Day 5 Relay Lineups: Seliskar, Apple on U.S. 4×200, Lewis, Chalmers off for AUS

2019 FINA WORLD AQUATICS CHAMPIONSHIPS

2018 U.S. National Champion Andrew Seliskar and 4×100 freestyle relay gold medalist Zach Apple have gotten the nod in prelims for Team USA for the men’s 4×200 freestyle relay.  The duo will be joined by Jack LeVant and 2016 Olympian Jack Conger.  

Speculation remains for where the Team USA staff will go tonight, with Blake Pieroni, Caeleb Dressel, and Townley Haas waiting in the wings.  In terms of lifetime bests, Haas is by far the fastest active American swimmer at this meet, at 1:45.03.  However, he (along with Seliskar) was well of that time in the individual event, with Haas finishing 14th in 1:46.37 and Seliskar finishing 15th in 1:46.83.

Levant skipped NCAAs and the World University Games and has raced lightly after dealing with mental health issues, so there’s a lot of anticipation about what he can do.

Australia also chose to save its two fastest swimmers for an anticipated finals appearance, leaving Clyde Lewis and Kyle Chalmers off of this morning’s relay.  Lewis raised eyebrows earlier this week when he dropped a 1:44.90 swim in the semifinals of the individual 200, placing himself in the top 10 performers in history.  Chalmers, a 100 specialist who does better extending to 200 than dropping to the 50, clocked a 1:45.56 at the Commonwealth Games last summer, making him the second-fastest Aussie in the event during this Olympiad.  However, with a stable full of 200 freestylers with bests in the 1:45-high to 1:46-low range, Australia has plenty of finals options should the coaching staff go in a different direction.  For prelims, Australia will roll out the foursome of Alexander Graham, Jack McLoughlin, Thomas Fraser-Holmesand Mack HortonExpect the best 2 of those 4 to swim in finals.

The Brits will use Thomas DeanCalum JarvisMax Litchfield, and Cameron Kurle in prelims. They have individual bronze medalist Duncan Scott and James Guy to add to their finals relay; Dean is the leg that most will be looking at from this prelims group. The 19-year old is the 3rd-fastest Brit this year in 1:46.86, and he’ll be a key leg if the Brits have a hope at gold in the finals.

China will use 200 and 400 free champion Sun Yang on their prelims relay, as well as Xu Jiayu, who dropped out of the men’s 200 back semi-finals at the last minute, ostensibly to focus on this relay.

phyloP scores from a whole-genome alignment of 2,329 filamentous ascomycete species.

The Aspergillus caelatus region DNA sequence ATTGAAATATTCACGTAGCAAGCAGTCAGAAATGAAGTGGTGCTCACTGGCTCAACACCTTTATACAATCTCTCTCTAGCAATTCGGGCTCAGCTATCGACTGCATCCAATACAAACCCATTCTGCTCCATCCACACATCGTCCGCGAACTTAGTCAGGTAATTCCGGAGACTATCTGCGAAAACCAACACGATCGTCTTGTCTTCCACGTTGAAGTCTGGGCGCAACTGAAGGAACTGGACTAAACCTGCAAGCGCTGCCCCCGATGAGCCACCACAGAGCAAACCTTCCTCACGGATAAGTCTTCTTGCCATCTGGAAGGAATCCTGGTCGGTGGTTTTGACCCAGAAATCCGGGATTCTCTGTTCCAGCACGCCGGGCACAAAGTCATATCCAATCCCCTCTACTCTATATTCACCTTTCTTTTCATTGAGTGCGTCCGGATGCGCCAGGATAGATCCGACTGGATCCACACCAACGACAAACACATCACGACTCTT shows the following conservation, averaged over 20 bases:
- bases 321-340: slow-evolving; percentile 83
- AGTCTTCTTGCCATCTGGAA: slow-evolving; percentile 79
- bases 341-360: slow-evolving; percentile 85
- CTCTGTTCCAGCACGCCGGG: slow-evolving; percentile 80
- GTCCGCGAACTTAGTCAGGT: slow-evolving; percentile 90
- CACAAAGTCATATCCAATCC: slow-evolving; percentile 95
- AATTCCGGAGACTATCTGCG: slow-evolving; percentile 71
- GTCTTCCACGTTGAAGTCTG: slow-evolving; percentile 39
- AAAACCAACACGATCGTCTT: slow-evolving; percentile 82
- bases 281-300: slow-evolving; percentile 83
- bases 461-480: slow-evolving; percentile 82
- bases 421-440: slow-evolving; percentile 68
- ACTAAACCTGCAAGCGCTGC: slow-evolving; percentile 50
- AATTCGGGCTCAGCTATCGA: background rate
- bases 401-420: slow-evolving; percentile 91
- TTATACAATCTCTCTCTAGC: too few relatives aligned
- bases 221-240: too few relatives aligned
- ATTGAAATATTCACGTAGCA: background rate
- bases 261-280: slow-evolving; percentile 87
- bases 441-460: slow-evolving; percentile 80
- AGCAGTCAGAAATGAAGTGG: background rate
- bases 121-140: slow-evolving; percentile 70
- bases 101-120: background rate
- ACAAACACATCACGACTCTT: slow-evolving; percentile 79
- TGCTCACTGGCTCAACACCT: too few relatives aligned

Men’s 4×200 Freestyle Relay Preliminaries: Notable lineups

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Bob1235

Ideal final line up is Dressel Apple Pieroni Haas. Unlikely to happen though, Dressel probably replaced by Seliskar unless Conger surprises. He looked pretty good in the fly although it wasn’t the fastest.

Lpman

No way. No reason why a guy that goes a 46.9 100 free can’t go at least a 1:45. Dressel WILL get the nod for finals. I think Apple gets the final spot from prelims when he is the only one to split 1:45

My vote for the order is
Peroni 1:45.75
Dressel 1:43.75
Apple 1:45.75
Haas 1:45.00

7:00.25

Coach Mike

Would love to see Dressel swim the 4×200 but do you think they’ll put him through that? It would be three races tonight and then the finals of the 50 free and 100 fly the next night (if I’m figuring correctly?) Pretty grueling.

Lpman

Absolutely. A good 200 free not only helps the relay, but may give Dressel another event to perhaps focus.

Sun Ying Yang Twins

Dressel trains grueling. If he is not able to do a fast 200 a 100 and a 50 in one session, then Gregg Troy isn’t doing his job. And he is doing his job. He will make the finals easily in the 50 fr and 100 fly.

Sun Ying Yang Twins

Why Dressel should be on the relay

To put it in perspective:

Richmond Grand Prix April 2019 / vs. / Korea WC 2019:

100 Fly (52.08) // (49.33r – 50.28 prelims)
200 Free (1:47.31 w flat start) // (? – 1:44.8 minimum rolling start)

swimmerTX

It’s probably some order of Seli, Zapple Jacks, Pepperoni, and Haas

Wondering

It’s Zapple time

Tofu

Here comes my boy Levant!

About Morgan Priestley

Morgan Priestley

A Stanford University and Birmingham, Michigan native, Morgan Priestley started writing for SwimSwam in February 2013 on a whim, and is loving that his tendency to follow and over-analyze swim results can finally be put to good use. Morgan swam competitively for 15+ years, primarily excelling in the mid-distance freestyles. While …

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